When Wanda Sykes is talking, people listen. Maybe that's because her pointed tone, volume, and no-bullshit attitude make her impossible to ignore. Of course, when it comes to admonishment comedy, Sykes without a doubt ranks among the best. One can only hope that God has a sense of humor and appoints her "Judge Judy" of Judgment Day, allowing her to review the cases of Simon Cowell, George W. Bush, and all those in need of a good punking. Though the comic's sometimes loud, in-your-face persona can be irritating in large doses, at her core is a formidable talent and a nose for irony that is quietly making her famous.
In the midst of a recession, many are looking for reasons to laugh and few are opposed to placing a little blame on those who might be responsible for the current socioeconomic state of the union. Thus, for Sykes, who never backs down from controversial issues, idiocy, or racial commentary, there should be fodder aplenty. Truly, for someone who loves to drop verbal bombs, there hasn't been a better time - the comedian-writer-actress boasts a recent, public exit from the closet and incipient interracial motherhood in her arsenal.
In her second HBO special, "I'ma Be Me," which premieres tonight at 10 p.m. EST, Sykes shows that her swagger hasn't been slowed by maturity or motherhood. She still knows how to dish it out, but unfortunately, for those who are familiar with her work, the special is a bit anticlimactic. Granted, most of her material is topical, as she spends the first third focusing on issues related to the First Family, sprinkling in bits on Somali pirates, Michael Jackson, and the metric system. But too much of it treads on familiar ground--both for her and comics in general.
Sykes has been an under-the-radar success on the comedy scene for years, including her work as part of the Emmy-winning writing team on Chris Rock's eponymous show in the 90's. Since then, she's found recurring roles on "The New Adventures of Old Christine," "Curb Your Enthusiasm," and "Crank Yankers" and offered comedic support in films like "Pootie Tang" and "Evan Almighty."
Most recently, Sykes was chosen as Head Roaster at this year's White House Correspondents Dinner. Her performance was, as per usual, hard hitting and hilarious. Her set even drew criticism from the Right, (so you know it was good) as a result of wishing kidney failure on Rush Limbaugh. She also took a shot at Sarah Palin, saying, "I know Governor Palin. . . . She's not here tonight. She pulled out at the last minute. Somebody should tell her that's not really how you practice abstinence."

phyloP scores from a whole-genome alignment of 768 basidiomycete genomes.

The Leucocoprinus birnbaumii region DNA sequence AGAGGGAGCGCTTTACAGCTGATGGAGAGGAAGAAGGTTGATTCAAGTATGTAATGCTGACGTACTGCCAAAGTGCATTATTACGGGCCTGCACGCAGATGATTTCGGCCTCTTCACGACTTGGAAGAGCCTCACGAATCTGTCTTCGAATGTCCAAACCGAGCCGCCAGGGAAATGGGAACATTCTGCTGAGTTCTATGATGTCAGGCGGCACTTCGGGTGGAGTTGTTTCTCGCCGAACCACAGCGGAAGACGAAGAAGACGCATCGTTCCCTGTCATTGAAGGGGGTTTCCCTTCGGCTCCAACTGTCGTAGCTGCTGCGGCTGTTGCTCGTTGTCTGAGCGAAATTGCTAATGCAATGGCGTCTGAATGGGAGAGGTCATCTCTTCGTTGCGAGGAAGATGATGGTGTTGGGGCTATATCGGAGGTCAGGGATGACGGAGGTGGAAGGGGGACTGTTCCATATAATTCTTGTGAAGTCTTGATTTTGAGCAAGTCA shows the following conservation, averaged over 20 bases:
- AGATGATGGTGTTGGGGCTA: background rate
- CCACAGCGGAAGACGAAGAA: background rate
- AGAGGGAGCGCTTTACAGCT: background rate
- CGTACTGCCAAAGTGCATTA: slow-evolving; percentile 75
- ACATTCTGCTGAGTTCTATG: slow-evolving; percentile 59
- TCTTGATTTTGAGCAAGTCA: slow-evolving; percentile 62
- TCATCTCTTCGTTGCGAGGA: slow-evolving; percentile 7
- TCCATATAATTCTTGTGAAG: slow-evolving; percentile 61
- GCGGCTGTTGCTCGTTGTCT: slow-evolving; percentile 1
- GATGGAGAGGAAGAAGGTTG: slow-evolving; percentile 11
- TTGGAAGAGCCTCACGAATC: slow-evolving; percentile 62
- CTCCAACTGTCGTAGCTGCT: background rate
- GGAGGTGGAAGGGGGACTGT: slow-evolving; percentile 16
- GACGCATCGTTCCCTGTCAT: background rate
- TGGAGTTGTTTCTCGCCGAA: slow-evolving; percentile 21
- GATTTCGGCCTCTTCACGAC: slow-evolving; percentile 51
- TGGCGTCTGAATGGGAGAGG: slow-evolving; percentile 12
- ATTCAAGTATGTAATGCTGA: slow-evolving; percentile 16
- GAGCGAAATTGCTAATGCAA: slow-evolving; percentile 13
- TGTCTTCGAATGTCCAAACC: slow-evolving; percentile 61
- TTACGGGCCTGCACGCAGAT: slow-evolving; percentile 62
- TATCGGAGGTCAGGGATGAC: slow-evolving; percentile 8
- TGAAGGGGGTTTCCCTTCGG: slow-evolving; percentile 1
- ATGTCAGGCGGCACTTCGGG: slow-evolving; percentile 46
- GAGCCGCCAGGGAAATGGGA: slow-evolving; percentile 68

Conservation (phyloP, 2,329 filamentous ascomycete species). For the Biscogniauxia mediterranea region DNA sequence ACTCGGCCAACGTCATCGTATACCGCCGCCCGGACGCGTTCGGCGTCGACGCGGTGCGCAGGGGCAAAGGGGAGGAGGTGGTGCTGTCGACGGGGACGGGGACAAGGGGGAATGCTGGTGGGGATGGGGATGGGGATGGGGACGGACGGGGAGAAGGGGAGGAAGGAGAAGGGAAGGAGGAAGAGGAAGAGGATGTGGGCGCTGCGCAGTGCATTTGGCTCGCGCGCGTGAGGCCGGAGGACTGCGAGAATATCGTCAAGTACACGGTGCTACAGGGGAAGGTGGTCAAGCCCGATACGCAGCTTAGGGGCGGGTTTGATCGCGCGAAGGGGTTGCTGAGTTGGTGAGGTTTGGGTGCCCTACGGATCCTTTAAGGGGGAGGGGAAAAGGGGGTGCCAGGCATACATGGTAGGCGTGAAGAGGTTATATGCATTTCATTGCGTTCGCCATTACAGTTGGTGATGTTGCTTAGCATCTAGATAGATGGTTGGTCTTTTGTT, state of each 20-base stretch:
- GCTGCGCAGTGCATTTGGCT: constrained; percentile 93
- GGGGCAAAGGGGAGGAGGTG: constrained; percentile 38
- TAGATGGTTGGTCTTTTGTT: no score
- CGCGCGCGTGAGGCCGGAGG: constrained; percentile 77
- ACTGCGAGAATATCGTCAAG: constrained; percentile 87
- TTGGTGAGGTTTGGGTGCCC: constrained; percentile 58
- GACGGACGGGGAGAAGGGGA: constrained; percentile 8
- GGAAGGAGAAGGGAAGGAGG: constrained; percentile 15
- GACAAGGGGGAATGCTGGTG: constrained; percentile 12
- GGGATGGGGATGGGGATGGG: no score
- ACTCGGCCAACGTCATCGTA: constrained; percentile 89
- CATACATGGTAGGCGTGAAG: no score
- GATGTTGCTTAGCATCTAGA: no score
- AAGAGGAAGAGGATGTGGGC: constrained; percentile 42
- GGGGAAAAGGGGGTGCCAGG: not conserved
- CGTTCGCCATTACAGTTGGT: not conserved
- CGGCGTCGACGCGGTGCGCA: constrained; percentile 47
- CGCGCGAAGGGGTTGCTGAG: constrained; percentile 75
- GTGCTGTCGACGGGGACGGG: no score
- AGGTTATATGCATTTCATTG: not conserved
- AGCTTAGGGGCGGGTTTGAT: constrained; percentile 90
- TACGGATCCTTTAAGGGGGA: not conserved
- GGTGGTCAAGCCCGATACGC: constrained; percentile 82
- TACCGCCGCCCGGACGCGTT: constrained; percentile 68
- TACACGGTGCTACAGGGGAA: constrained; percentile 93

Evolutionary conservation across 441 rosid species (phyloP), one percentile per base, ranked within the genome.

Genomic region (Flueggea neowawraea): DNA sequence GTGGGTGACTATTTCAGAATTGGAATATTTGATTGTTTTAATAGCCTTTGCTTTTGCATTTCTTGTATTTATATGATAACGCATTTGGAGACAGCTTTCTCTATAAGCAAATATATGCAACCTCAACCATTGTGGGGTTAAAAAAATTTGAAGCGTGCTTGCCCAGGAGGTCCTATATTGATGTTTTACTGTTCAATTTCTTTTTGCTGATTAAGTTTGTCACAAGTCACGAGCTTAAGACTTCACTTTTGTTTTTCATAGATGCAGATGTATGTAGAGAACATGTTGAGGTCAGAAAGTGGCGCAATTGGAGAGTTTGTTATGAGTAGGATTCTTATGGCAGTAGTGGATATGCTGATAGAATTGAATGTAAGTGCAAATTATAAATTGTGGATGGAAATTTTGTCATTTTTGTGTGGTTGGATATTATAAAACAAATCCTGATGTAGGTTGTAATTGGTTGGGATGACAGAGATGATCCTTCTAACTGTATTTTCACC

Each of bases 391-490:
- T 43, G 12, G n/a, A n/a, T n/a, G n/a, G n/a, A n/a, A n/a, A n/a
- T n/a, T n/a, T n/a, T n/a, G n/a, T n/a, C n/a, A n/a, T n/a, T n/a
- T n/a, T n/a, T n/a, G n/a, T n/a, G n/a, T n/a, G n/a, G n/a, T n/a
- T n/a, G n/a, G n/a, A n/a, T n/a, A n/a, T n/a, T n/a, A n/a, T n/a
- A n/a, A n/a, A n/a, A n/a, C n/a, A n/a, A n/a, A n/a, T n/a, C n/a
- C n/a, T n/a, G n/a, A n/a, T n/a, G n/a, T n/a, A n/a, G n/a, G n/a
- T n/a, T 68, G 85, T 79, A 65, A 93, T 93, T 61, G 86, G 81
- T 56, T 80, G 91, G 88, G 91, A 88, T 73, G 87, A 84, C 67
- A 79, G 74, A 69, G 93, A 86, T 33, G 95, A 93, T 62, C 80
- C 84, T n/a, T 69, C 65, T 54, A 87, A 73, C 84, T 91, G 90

In December, she will debut "The Wanda Sykes Show" on Fox, where she will be the first woman (and first gay African-American woman) to have her own late-night show. However, much of her success, I would say, is a result of her stand up work, not her work in film or TV. She belongs on stage, where she is not beholden to - or restricted by - network standards.
That being said, while her impression of Michelle Obama having a metal rod implanted in her neck to prevent her from juking and jiving while getting "sassy" at Barack is hilarious, and there are quite a few bright spots in her second HBO special (particularly in her impressions), I couldn't shake the feeling that I was watching a good deal of recycled material, including jokes from the Correspondents Dinner.
It is also difficult to avoid seeing her as the female Chris Rock, especially considering a few startling similarities in their routines. To be fair, Sykes admits that her time at the "Chris Rock Show" was a big inspiration for her, but the point remains.
In the latter half of her 90-minute set, Sykes veers back into more conventional stand-up terrain, playing on parenthood, aging, bikini waxes, relationship issues, and health care. She is noticeably killing the crowd throughout, and it's hard to ignore the serious laughter echoing through the Warner Theatre in D.C. Her clever delivery and confident energy work in her favor, but "black people drive like this" and "white people drive like that" comedy only goes so far and her routine tends to retreat into this over-played territory. Pointing out true differences, racial and otherwise, is expected of comedians -- but great comics go beyond this, and I'm not sure Sykes gets there in her new special.
Though the new mom is open and unabashed in drawing upon (and making dirty jokes about) her blackness, her homosexuality, and her interracial marriage for her material (there are frequent cathartic bombs and laughs), again, much of it seems too easy. But fear not, there are some gems, especially when Sykes details her experience performing on a week-long gay cruise.
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